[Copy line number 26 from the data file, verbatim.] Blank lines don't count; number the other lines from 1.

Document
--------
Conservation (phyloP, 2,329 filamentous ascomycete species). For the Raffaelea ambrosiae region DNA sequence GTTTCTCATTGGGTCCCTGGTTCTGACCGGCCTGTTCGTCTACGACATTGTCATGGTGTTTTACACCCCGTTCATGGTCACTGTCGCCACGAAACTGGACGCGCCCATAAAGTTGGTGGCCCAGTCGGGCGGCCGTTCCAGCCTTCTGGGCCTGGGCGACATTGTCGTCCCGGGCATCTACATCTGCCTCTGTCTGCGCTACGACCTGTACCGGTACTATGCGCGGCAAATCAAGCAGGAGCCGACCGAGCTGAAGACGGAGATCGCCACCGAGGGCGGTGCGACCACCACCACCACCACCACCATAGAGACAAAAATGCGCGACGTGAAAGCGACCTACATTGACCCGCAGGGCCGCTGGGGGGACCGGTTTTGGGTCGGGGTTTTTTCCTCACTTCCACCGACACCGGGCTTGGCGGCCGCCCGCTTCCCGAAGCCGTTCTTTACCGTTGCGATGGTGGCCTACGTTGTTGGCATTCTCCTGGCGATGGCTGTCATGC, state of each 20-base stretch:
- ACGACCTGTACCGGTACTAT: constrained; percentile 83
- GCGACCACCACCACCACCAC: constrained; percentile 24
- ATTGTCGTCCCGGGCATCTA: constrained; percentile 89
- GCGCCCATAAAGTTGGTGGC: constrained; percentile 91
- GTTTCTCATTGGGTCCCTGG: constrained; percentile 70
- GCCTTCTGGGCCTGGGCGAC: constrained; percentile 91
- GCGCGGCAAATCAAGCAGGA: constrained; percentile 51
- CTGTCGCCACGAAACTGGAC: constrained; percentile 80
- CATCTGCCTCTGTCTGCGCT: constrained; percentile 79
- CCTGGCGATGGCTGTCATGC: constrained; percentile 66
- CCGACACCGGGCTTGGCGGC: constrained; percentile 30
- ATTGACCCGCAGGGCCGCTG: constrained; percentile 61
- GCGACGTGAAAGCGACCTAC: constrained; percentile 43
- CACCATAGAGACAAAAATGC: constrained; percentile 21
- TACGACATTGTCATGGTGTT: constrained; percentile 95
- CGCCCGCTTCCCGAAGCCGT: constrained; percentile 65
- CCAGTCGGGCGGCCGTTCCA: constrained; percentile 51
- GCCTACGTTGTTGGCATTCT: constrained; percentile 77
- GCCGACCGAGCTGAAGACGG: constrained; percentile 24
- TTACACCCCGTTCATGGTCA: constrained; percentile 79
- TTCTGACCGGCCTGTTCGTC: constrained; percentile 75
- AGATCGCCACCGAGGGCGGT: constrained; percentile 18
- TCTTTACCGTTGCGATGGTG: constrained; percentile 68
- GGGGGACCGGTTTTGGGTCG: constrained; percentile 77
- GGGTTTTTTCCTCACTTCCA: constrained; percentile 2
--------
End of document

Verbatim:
- GGGTTTTTTCCTCACTTCCA: constrained; percentile 2